In everyday life and in politics there are pressures to compromise the above ideals.  Liberal individuals, in order to find work, may be pressured to do things that are counter to their beliefs.  Politicians, in order to get elected, take donations from conservatives with interests contrary to those of liberals and are thus compromised.  The desire to get Democrats elected following Civil Rights legislation and the gradual loss of influence by labor unions created chimeras such as politicians who described themselves as fiscally conservative, but socially liberal.  That is an oxymoron.  Socially liberal programs can’t be sustained by fiscally conservative programs.  Fiscally conservative programs look out for the interests of the wealthy and powerful, and those interests run counter to social welfare programs and full, life sustaining employment.

A $15.00/ hour minimum wage is hardly adequate if in going from $7.50 an hour to $15.00 an hour the employer replaces half of the work force with robots.

I don’t know how one would mount an argument for full employment and a living wage based on purity. Perhaps by using an appeal to authority using biblical passages such as, “Do not muzzle the ox while it is treading out the grain,” or, “the worker is worthy of his wages.” the conservative might be persuaded.

Views: 88

Comment by Safe Bet's Amy on January 3, 2018 at 11:05am

Yeah, okay...

I eschew the use of "liberal" any longer.  That word has been taken over by the Centralists and the stealth right-wings (which would include at least 50% of the Democratic Party).

As to your point on how each "group" thinks?  I'll use two memes (you know me and memes... LOL):

A "Progressive" agrees with this one -

Image may contain: 1 person

A conservative agrees with this one -

Comment by koshersalaami on January 3, 2018 at 11:51am

In terms of talking to conservatives, welcome to my world. There's a reason I talk about liberalism in business terms. 

I can’t figure out how to define conservativism any more because it’s mutated to something that no longer makes internal sense. I find defining liberalism easy, because as far as I can see it all comes down to one thing:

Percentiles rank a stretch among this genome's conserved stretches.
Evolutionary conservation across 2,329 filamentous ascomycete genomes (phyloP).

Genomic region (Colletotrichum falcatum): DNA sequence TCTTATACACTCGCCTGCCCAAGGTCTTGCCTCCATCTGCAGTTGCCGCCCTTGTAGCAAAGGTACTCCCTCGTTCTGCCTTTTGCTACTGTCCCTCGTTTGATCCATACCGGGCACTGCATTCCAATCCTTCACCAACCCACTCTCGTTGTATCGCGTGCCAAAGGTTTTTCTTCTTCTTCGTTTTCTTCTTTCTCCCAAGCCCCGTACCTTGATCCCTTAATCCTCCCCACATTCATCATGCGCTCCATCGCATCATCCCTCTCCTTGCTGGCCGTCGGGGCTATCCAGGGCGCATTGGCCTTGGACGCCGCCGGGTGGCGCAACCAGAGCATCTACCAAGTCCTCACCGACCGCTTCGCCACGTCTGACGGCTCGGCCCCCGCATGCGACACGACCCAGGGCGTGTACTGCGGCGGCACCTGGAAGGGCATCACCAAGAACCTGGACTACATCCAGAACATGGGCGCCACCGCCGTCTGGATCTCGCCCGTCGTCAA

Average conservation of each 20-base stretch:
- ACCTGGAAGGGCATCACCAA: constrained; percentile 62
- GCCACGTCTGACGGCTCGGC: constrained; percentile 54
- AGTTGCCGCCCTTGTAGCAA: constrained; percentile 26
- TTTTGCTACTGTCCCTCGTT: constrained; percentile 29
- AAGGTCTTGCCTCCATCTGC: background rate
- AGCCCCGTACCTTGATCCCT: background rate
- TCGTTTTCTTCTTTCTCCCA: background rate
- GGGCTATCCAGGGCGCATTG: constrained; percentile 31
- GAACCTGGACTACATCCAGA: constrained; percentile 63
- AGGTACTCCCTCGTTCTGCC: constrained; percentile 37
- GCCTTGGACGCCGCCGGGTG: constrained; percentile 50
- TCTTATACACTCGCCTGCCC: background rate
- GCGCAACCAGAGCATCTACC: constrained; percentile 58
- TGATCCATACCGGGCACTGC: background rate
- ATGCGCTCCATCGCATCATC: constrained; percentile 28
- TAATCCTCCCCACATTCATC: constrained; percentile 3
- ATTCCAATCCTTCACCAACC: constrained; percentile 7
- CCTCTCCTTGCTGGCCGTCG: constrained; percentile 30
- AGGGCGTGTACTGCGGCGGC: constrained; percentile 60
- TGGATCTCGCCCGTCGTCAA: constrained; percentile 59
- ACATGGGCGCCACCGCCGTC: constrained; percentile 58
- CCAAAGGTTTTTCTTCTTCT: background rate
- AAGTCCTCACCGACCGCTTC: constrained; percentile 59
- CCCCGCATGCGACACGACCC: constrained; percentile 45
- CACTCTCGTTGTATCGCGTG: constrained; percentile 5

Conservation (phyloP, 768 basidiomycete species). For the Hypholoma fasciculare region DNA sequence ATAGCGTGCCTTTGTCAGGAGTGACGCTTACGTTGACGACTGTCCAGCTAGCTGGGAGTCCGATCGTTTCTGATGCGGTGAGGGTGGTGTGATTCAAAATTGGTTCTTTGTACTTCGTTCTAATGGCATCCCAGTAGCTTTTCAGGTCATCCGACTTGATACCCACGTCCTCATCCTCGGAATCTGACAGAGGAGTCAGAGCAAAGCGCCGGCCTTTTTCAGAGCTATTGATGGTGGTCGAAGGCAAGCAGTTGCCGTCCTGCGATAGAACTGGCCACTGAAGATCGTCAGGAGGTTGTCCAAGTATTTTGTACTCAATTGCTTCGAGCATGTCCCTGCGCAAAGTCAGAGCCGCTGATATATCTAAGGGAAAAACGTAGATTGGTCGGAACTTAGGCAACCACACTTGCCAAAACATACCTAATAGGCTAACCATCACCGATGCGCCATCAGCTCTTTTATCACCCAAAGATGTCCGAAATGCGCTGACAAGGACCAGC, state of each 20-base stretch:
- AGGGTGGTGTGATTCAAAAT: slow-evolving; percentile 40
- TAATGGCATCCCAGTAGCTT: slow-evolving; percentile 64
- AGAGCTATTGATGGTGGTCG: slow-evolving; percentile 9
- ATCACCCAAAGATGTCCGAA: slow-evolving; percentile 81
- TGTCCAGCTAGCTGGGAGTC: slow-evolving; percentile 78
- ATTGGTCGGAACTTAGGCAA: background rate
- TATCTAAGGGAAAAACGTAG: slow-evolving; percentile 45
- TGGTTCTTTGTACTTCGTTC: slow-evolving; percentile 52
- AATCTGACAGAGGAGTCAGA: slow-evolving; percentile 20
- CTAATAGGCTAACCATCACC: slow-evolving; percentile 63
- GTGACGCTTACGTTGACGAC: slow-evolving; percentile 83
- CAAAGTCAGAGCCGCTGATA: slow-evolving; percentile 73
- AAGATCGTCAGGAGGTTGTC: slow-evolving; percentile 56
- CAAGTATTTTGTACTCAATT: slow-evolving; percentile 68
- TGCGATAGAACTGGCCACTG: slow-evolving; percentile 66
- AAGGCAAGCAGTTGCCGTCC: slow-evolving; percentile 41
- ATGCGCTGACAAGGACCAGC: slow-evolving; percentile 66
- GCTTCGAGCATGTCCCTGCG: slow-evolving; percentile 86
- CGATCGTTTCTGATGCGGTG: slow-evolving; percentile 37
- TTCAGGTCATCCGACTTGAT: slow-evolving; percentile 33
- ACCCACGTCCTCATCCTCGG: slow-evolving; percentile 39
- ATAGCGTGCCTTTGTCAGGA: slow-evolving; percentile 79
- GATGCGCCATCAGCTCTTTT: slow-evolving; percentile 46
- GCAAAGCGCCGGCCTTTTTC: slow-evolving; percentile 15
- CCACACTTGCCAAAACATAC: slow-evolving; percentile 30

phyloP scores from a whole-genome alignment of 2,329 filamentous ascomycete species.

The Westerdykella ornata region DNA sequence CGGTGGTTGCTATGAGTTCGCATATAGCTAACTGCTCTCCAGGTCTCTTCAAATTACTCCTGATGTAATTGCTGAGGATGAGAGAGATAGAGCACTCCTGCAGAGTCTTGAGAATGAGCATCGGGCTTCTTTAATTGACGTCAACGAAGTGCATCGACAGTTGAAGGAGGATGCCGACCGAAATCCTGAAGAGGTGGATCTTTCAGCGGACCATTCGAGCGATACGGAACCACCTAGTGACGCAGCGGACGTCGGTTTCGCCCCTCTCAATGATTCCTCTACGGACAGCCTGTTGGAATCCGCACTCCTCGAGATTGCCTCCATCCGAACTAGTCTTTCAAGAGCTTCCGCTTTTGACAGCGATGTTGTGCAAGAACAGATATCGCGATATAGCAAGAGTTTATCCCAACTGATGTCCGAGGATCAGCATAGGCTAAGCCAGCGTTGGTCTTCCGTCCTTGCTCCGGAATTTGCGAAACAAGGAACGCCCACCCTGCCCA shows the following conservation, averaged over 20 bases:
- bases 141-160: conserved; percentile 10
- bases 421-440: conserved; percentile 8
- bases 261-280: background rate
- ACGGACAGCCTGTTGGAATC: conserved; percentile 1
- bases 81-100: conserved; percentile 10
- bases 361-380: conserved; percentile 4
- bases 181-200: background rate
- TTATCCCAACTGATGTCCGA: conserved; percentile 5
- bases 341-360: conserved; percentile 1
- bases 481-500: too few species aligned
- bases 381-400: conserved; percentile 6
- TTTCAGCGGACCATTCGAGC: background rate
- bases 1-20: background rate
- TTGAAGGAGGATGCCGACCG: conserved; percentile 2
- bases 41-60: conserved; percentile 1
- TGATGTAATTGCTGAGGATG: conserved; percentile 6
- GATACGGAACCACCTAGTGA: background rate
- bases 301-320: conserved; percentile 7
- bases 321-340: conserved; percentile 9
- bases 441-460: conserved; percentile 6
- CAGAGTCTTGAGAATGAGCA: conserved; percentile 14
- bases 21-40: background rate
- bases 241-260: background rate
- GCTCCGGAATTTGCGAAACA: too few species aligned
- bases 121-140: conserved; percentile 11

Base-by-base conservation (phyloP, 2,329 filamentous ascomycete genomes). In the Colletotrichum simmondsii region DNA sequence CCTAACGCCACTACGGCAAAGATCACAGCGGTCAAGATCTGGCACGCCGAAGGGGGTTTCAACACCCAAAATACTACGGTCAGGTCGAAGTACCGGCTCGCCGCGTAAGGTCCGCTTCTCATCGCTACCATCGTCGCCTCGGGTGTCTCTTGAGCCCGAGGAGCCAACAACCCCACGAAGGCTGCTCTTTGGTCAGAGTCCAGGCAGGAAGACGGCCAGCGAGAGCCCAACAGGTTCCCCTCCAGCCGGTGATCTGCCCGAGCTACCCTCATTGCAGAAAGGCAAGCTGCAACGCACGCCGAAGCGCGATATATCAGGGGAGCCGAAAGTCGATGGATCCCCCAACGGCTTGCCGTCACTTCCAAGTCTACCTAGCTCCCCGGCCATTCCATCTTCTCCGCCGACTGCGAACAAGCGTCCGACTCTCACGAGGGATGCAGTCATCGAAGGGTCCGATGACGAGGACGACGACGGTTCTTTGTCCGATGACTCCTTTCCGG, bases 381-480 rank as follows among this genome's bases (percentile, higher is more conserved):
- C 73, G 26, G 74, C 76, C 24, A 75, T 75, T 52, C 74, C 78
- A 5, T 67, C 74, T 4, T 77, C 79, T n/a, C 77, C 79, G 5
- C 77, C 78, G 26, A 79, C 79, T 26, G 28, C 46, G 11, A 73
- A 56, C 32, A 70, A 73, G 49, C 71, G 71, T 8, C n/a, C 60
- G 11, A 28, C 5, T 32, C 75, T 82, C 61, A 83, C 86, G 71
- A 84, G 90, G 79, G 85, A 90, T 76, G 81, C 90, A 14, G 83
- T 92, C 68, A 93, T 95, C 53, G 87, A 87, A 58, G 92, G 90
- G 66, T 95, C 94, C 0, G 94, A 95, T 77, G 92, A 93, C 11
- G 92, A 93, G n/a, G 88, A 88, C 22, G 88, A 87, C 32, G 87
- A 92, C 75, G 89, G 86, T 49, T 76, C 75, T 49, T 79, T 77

Liberals are obsessed with level playing fields. Almost every liberal position I can think of can be traced back to that principle. 

Comment by Maui Surfer on January 3, 2018 at 2:59pm

Yes, Liberals are obsessed with level playing fields, and Conservatives are actually only trying to "conserve" one thing and one thing only, keeping them from becoming level.

The Whitewashing of US herstory is deep, a deep state if you like-ha! In fact, Buckley and the so-called fathers and founders of what is supposedly today's conservatism began immediately after Truman's integration of the Military, was one hundred percent focused on keeping the "others" from attaining the same Civil Rights they enjoyed, and was described by Good Ol' Boy Bill himself as, "American Politics is the South's Revenge for losing the Civil War."

It is all ready to read up on in the microfiche of the National Review for anyone else who has, from time to time, read that toilet paper.

Comment by Rodney Roe on January 3, 2018 at 3:35pm

@ Amy, the problem with terms (and words in general) is that their meanings change.  Sometimes, as with the word liberal, it is intentional. “Progressive” was Teddy Roosevelt’s term and Progressives then we’re not the Progressives of today, but Progressive is how I describe my self. Liberals like the Clintons look like what used to be called moderate Republicans.

Modern Conservatives seem to embrace a lot of unrelated stands until you view them through the moral foundations they value. 

Comment by koshersalaami on January 3, 2018 at 4:38pm

I use liberal because I won't desert the term just because conservatives have badmouthed it for so many years. I prefer liberal to progressive for that reason. Tax and spend liberal? Makes a whole lot more sense than don't tax but spend conservative. 

Comment by Rodney Roe on January 3, 2018 at 4:45pm

The Progressive Party, informally the Bull Moose Party,  platform called for tariff reform, stricter regulation of industrial combinations, women's suffrage, prohibition of child labor, and other reforms.  Teddy Roosevelt had been a Republican, and formed the Progressive Party because he didn't get the Republican nomination.  The Republican party opposed him because of his stand against Trusts or monopolies as well as his interference in the practice of using child labor and working women long hours without an increase in compensation.  While Roosevelt's advances seem moderate by today's standards, they were seismic in the early 20th century.

Comment by Rodney Roe on January 4, 2018 at 3:53am

An article in The Atlantic in 2012 listed these 21 beliefs articulated by part of the 2/5ths of the U.S. who referred to themselves as Conservatives: